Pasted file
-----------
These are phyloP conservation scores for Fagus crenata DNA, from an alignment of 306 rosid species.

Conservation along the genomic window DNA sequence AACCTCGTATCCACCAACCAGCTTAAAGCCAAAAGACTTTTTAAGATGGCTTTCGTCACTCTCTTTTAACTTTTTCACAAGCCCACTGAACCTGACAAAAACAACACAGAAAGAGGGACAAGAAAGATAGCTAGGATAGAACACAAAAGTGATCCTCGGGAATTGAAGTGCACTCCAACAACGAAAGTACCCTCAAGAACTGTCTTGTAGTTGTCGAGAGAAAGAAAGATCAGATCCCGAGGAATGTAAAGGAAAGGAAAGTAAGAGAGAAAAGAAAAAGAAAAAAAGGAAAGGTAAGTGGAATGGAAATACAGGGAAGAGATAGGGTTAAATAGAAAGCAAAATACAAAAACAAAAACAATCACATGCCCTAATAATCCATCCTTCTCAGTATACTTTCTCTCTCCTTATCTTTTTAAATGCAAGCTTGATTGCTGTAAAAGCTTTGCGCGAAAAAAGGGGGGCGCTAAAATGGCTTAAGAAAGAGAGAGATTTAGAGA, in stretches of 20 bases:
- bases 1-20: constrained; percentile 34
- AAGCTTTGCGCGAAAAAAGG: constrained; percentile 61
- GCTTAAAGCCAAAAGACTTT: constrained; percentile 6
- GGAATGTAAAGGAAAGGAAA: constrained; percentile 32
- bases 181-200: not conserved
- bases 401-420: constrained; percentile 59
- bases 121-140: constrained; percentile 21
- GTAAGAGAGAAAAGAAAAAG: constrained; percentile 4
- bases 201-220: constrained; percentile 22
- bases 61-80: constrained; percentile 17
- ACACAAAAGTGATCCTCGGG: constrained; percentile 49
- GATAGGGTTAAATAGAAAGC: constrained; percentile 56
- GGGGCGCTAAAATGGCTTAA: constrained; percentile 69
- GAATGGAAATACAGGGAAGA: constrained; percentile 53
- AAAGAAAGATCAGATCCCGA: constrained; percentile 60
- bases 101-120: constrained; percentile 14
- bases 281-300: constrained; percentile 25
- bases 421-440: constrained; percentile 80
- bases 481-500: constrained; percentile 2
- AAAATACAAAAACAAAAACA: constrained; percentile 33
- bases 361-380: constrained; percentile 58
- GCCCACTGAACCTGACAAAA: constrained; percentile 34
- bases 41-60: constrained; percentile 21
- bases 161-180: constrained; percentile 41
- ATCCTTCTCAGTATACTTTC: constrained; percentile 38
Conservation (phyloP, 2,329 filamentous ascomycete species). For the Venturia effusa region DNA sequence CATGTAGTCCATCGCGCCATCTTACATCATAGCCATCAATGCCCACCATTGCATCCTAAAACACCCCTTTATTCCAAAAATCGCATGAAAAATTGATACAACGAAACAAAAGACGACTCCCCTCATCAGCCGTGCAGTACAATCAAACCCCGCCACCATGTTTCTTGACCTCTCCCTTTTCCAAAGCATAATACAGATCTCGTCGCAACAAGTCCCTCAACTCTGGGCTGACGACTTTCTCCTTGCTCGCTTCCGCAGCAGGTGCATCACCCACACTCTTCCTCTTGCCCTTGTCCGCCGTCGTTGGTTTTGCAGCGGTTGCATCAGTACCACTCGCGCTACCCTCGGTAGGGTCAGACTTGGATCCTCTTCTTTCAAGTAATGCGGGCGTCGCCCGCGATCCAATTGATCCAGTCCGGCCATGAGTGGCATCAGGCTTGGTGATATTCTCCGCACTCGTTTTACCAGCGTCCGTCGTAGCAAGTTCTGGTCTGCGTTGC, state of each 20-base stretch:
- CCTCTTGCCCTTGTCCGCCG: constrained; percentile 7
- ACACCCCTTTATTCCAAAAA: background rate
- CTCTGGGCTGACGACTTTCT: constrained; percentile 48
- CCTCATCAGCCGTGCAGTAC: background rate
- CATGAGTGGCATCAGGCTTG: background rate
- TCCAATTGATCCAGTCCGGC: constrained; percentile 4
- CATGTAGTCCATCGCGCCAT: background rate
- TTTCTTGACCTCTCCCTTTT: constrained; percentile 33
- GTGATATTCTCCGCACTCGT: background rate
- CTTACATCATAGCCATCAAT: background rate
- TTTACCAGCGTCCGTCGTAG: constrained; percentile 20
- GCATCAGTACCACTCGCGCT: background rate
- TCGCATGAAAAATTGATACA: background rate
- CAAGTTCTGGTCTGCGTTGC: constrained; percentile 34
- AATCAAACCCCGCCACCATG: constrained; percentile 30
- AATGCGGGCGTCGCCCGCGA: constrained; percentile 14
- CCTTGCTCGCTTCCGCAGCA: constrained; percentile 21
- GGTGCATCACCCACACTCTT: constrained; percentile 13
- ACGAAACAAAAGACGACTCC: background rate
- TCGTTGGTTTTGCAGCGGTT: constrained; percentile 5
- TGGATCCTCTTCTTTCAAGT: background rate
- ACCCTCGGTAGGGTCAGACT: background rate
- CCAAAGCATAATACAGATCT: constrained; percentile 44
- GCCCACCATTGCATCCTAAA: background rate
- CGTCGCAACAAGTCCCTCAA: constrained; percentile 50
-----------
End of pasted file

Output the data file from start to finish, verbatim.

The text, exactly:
These are phyloP conservation scores for Fagus crenata DNA, from an alignment of 306 rosid species.

Conservation along the genomic window DNA sequence AACCTCGTATCCACCAACCAGCTTAAAGCCAAAAGACTTTTTAAGATGGCTTTCGTCACTCTCTTTTAACTTTTTCACAAGCCCACTGAACCTGACAAAAACAACACAGAAAGAGGGACAAGAAAGATAGCTAGGATAGAACACAAAAGTGATCCTCGGGAATTGAAGTGCACTCCAACAACGAAAGTACCCTCAAGAACTGTCTTGTAGTTGTCGAGAGAAAGAAAGATCAGATCCCGAGGAATGTAAAGGAAAGGAAAGTAAGAGAGAAAAGAAAAAGAAAAAAAGGAAAGGTAAGTGGAATGGAAATACAGGGAAGAGATAGGGTTAAATAGAAAGCAAAATACAAAAACAAAAACAATCACATGCCCTAATAATCCATCCTTCTCAGTATACTTTCTCTCTCCTTATCTTTTTAAATGCAAGCTTGATTGCTGTAAAAGCTTTGCGCGAAAAAAGGGGGGCGCTAAAATGGCTTAAGAAAGAGAGAGATTTAGAGA, in stretches of 20 bases:
- bases 1-20: constrained; percentile 34
- AAGCTTTGCGCGAAAAAAGG: constrained; percentile 61
- GCTTAAAGCCAAAAGACTTT: constrained; percentile 6
- GGAATGTAAAGGAAAGGAAA: constrained; percentile 32
- bases 181-200: not conserved
- bases 401-420: constrained; percentile 59
- bases 121-140: constrained; percentile 21
- GTAAGAGAGAAAAGAAAAAG: constrained; percentile 4
- bases 201-220: constrained; percentile 22
- bases 61-80: constrained; percentile 17
- ACACAAAAGTGATCCTCGGG: constrained; percentile 49
- GATAGGGTTAAATAGAAAGC: constrained; percentile 56
- GGGGCGCTAAAATGGCTTAA: constrained; percentile 69
- GAATGGAAATACAGGGAAGA: constrained; percentile 53
- AAAGAAAGATCAGATCCCGA: constrained; percentile 60
- bases 101-120: constrained; percentile 14
- bases 281-300: constrained; percentile 25
- bases 421-440: constrained; percentile 80
- bases 481-500: constrained; percentile 2
- AAAATACAAAAACAAAAACA: constrained; percentile 33
- bases 361-380: constrained; percentile 58
- GCCCACTGAACCTGACAAAA: constrained; percentile 34
- bases 41-60: constrained; percentile 21
- bases 161-180: constrained; percentile 41
- ATCCTTCTCAGTATACTTTC: constrained; percentile 38
Conservation (phyloP, 2,329 filamentous ascomycete species). For the Venturia effusa region DNA sequence CATGTAGTCCATCGCGCCATCTTACATCATAGCCATCAATGCCCACCATTGCATCCTAAAACACCCCTTTATTCCAAAAATCGCATGAAAAATTGATACAACGAAACAAAAGACGACTCCCCTCATCAGCCGTGCAGTACAATCAAACCCCGCCACCATGTTTCTTGACCTCTCCCTTTTCCAAAGCATAATACAGATCTCGTCGCAACAAGTCCCTCAACTCTGGGCTGACGACTTTCTCCTTGCTCGCTTCCGCAGCAGGTGCATCACCCACACTCTTCCTCTTGCCCTTGTCCGCCGTCGTTGGTTTTGCAGCGGTTGCATCAGTACCACTCGCGCTACCCTCGGTAGGGTCAGACTTGGATCCTCTTCTTTCAAGTAATGCGGGCGTCGCCCGCGATCCAATTGATCCAGTCCGGCCATGAGTGGCATCAGGCTTGGTGATATTCTCCGCACTCGTTTTACCAGCGTCCGTCGTAGCAAGTTCTGGTCTGCGTTGC, state of each 20-base stretch:
- CCTCTTGCCCTTGTCCGCCG: constrained; percentile 7
- ACACCCCTTTATTCCAAAAA: background rate
- CTCTGGGCTGACGACTTTCT: constrained; percentile 48
- CCTCATCAGCCGTGCAGTAC: background rate
- CATGAGTGGCATCAGGCTTG: background rate
- TCCAATTGATCCAGTCCGGC: constrained; percentile 4
- CATGTAGTCCATCGCGCCAT: background rate
- TTTCTTGACCTCTCCCTTTT: constrained; percentile 33
- GTGATATTCTCCGCACTCGT: background rate
- CTTACATCATAGCCATCAAT: background rate
- TTTACCAGCGTCCGTCGTAG: constrained; percentile 20
- GCATCAGTACCACTCGCGCT: background rate
- TCGCATGAAAAATTGATACA: background rate
- CAAGTTCTGGTCTGCGTTGC: constrained; percentile 34
- AATCAAACCCCGCCACCATG: constrained; percentile 30
- AATGCGGGCGTCGCCCGCGA: constrained; percentile 14
- CCTTGCTCGCTTCCGCAGCA: constrained; percentile 21
- GGTGCATCACCCACACTCTT: constrained; percentile 13
- ACGAAACAAAAGACGACTCC: background rate
- TCGTTGGTTTTGCAGCGGTT: constrained; percentile 5
- TGGATCCTCTTCTTTCAAGT: background rate
- ACCCTCGGTAGGGTCAGACT: background rate
- CCAAAGCATAATACAGATCT: constrained; percentile 44
- GCCCACCATTGCATCCTAAA: background rate
- CGTCGCAACAAGTCCCTCAA: constrained; percentile 50